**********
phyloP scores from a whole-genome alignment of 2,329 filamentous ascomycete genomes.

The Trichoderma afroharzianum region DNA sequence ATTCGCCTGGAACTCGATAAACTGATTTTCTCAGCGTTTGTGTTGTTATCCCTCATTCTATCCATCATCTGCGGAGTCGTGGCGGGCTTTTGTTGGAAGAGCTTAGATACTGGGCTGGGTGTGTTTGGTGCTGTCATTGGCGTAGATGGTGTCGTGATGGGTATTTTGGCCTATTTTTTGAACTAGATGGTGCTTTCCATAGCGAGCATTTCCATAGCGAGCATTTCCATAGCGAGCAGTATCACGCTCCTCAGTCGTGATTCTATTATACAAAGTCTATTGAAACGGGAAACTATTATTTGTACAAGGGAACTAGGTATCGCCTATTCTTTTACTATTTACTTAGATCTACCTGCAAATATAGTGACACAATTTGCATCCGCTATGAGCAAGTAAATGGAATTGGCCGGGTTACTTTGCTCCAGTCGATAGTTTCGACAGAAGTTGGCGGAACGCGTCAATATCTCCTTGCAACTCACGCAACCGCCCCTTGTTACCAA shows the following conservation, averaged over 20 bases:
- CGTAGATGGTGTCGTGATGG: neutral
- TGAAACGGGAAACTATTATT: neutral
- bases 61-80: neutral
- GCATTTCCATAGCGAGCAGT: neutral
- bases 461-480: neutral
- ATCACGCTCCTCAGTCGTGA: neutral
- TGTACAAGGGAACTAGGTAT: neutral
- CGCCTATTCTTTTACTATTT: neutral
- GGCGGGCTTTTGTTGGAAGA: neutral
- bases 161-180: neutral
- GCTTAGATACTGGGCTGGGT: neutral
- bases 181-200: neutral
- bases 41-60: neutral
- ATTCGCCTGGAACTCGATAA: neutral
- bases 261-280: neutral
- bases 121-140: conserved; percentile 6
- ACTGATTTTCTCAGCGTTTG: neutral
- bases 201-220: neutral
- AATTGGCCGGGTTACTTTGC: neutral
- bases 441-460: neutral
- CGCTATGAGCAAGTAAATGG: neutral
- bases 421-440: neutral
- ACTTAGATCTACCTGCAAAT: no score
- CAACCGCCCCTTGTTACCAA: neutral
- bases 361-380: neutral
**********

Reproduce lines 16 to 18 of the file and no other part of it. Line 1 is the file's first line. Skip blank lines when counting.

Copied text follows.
- ATTCGCCTGGAACTCGATAA: neutral
- bases 261-280: neutral
- bases 121-140: conserved; percentile 6